Monday, July 25, 2011

The Future of Story Interview Series: D.B.Gilles

By Ann Baldwin and D.B.Gilles

Get to know some of the best-selling screenwriting and filmmaking authors and teachers in the industry in The Future of Story Interview Series and meet them in-person at The Future of Story Conference in Los Angeles on August 27.

D.B. Gilles has taught comedy writing in The Maurice Kanbar Institute of Film & Television at New York University’s Tisch School of the Arts for nearly 20 years. He also taught comedy in The Dramatic Writing Department at NYU, the Graduate Film Department at Columbia, and The Comedy Institute in New York City. He’s a screenwriter, playwright, script consultant, and writing coach. He is also the author of You’re Funny: Turn your SENSE OF HUMOR into a lucrative new career (MWP 2011), The Screenwriter Within: New Strategies to Finish Your Screenplay & Get A Deal, 2nd Edition (MWP 2011), and The Portable Film School. He has a popular blog titled Screenwriters Rehab: For Writers Who Can’t Get Their Acts Together .

Ann: In your book, You’re Funny, you examine the various types and forms of comedy; tell us what some of those are to give the writers an idea of the vast array of writing opportunities out there.

D.B.: Fledgling comedy writers need to pinpoint the genre they wish to pursue. Television? Is it as a sitcom writer, sketch writer ala SNL, or joke writer for Late Night talk shows? Or maybe it’s as a screenwriter writing comedies, but which kind of comedies? Serio/comic, witty, or sophomoric? Then there’s the world of stand up. Some stand ups branch out into TV and/or film. A new comedy writer needs to pick a direction then go for it.

Ann: Why is comedy so popular, especially now?

D.B.: In tough times people not only want to laugh, but need to laugh. At the end of a tough day or week, it's good to unwind by watching sitcoms or Late Night Talk shows on TV or going out to a movie or comedy club. Nothing soothes the soul like a good laugh. In the current state of the world with the threat of terrorists, global warming, inflation, and all the other stuff that can bring people down, it's nice to know that there are places and people to turn to for entertainment.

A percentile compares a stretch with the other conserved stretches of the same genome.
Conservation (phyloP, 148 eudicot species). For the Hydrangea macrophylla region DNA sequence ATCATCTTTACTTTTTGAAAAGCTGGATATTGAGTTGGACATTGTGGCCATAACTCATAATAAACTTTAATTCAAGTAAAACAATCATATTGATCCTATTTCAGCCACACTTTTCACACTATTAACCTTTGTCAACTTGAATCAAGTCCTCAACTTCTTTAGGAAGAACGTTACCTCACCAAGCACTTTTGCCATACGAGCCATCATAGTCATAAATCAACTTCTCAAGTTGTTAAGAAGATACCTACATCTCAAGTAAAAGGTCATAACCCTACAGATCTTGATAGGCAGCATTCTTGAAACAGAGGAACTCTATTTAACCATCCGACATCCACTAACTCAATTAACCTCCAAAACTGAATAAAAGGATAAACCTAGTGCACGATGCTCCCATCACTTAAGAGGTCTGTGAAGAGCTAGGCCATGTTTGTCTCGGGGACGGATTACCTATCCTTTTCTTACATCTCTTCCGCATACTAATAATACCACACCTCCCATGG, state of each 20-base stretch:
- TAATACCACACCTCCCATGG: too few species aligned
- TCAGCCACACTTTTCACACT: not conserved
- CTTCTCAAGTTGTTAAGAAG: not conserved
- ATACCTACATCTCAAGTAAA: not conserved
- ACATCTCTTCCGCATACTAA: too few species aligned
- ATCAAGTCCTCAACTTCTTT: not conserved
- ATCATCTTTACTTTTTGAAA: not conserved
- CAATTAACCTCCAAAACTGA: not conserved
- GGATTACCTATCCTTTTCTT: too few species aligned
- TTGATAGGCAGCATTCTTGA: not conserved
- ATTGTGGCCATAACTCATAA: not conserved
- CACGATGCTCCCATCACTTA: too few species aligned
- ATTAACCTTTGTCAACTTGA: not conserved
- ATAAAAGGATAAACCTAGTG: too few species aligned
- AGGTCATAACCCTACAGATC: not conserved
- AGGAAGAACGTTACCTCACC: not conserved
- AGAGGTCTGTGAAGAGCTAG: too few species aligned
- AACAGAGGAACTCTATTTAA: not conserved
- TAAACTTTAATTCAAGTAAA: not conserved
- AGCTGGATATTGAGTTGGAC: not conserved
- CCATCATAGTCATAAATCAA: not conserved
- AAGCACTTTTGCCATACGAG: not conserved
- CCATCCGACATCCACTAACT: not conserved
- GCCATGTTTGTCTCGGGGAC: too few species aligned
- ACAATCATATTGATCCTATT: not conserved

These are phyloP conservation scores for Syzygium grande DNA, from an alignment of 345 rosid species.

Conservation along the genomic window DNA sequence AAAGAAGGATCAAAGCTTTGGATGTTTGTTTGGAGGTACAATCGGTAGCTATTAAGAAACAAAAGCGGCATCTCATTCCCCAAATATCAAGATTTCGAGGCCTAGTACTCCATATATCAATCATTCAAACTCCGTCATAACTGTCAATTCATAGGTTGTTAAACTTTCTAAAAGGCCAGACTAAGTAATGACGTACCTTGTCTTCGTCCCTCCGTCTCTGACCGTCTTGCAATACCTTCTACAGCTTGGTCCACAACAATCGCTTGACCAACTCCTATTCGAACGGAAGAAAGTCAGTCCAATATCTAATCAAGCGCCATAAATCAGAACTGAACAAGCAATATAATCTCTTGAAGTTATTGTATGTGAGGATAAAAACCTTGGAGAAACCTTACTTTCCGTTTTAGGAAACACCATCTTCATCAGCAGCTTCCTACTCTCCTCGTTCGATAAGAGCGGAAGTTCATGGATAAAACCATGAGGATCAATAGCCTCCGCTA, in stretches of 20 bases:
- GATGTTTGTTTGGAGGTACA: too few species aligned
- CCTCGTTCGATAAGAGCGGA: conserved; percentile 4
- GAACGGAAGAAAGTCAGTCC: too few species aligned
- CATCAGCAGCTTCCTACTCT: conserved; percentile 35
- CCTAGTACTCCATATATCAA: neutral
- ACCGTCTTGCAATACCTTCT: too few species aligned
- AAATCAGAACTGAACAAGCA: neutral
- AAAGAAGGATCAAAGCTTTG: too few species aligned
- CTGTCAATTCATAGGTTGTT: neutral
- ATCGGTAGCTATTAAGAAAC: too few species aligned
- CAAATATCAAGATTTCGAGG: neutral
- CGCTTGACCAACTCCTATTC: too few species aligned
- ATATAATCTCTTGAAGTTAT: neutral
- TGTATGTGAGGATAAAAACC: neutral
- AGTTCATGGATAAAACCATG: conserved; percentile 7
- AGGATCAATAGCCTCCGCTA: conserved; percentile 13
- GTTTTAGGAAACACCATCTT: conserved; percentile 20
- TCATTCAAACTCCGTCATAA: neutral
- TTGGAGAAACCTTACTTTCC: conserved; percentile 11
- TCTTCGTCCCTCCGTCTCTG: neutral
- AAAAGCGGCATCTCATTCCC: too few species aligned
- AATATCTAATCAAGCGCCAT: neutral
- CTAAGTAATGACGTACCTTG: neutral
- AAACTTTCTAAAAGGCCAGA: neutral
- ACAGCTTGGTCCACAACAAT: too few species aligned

Ann: Tell us about blogging and what your recommendations are.

D.B.: A blog gives new comedy writers the opportunity to write. They don’t have to wait to be hired by someone else. They can write about anything they want whenever they want. A blog can give a new comedy writer discipline. By writing two, three or even one post every week writers will come to understand the importance of trial and error. Some posts will be amazing, others pretty bad, others still will be somewhere in the middle. The more one writes the better one gets at learning what works and what doesn’t. If a person is comfortable writing humorous blog entries they can then move on to something bigger and more profitable like television or movies.

Ann: What is the most valued source the best comics and writers draw from and what techniques or exercises do you have to help writers tap into it?

D.B.: The best place to find material is by keeping current in what’s going on in the world. Read newspapers, TV news, Internet news, become a news junkie. Late Night hosts begin their shows with monologues usually filled with events of the day. A stand-up comic can read or hear about some news event, write a joke in the morning and perform it in front of an audience that night. It’s the same with the writers for the sketch shows and Late Night. Current events, be they political or just plain weird, are where to find material. Another way it to just look into one’s own life: family, marriage, friends, work, and your own neurosis.

Ann: What is “The Punctuation Theory of Screenwriting” from your book, The Screenwriter Within?